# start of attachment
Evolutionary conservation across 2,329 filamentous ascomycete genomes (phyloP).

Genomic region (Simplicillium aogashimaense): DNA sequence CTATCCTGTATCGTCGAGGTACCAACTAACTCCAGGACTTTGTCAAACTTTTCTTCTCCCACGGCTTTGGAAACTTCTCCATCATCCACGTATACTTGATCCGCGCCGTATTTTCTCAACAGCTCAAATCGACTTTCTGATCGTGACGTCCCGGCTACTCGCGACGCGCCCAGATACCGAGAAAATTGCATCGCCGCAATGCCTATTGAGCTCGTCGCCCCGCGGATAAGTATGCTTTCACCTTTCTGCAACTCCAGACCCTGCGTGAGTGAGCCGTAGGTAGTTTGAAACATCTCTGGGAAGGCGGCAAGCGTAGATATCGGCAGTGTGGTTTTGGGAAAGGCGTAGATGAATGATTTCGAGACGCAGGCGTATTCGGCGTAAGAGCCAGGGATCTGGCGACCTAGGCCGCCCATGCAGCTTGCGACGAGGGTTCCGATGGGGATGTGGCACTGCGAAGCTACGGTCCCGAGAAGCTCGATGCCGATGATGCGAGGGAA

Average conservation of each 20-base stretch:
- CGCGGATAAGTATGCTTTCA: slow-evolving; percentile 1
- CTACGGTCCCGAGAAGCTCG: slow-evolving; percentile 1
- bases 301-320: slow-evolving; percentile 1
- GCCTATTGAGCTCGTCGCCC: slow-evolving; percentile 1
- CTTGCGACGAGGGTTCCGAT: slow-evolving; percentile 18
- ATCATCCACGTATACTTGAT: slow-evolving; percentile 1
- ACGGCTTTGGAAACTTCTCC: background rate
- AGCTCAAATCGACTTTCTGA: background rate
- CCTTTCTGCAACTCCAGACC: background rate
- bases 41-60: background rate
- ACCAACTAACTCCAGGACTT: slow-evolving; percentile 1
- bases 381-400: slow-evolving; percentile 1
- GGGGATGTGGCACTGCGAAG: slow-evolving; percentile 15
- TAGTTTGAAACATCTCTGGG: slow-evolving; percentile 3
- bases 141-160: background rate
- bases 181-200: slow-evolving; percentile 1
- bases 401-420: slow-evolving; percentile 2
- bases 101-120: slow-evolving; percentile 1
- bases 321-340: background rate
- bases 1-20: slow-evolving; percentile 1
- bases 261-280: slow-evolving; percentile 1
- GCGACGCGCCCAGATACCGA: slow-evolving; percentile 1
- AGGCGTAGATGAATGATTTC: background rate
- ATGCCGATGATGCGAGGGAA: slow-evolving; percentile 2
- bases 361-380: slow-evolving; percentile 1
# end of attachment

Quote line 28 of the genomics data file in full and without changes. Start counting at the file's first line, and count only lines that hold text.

- bases 361-380: slow-evolving; percentile 1